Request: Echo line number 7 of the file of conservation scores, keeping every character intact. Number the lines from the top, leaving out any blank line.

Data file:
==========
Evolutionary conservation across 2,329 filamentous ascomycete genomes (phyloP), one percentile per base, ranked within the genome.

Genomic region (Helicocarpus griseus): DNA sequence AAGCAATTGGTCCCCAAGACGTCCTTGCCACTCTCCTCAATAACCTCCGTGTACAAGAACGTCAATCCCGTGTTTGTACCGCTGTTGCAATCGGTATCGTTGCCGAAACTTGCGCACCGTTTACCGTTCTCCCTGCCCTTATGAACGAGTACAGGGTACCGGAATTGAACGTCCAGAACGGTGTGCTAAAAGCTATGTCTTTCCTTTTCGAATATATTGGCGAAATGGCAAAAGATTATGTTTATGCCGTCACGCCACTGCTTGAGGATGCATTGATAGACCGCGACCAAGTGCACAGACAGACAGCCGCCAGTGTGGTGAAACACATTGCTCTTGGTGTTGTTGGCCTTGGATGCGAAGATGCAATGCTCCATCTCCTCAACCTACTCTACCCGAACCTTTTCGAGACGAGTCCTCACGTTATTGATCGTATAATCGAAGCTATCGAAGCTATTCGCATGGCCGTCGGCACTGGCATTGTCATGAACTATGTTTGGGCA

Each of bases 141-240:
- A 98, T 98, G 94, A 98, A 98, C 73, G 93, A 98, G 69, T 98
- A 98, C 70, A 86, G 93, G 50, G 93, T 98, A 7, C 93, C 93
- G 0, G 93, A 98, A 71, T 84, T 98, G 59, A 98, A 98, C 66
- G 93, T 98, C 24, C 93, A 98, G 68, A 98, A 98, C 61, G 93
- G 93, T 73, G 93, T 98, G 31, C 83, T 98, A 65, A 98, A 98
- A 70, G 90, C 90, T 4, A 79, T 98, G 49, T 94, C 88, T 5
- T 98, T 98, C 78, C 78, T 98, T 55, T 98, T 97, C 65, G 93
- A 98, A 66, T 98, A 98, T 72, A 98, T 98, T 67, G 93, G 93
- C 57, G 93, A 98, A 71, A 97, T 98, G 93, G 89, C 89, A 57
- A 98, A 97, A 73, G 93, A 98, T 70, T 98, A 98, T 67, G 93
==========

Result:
- G 93, T 98, C 24, C 93, A 98, G 68, A 98, A 98, C 61, G 93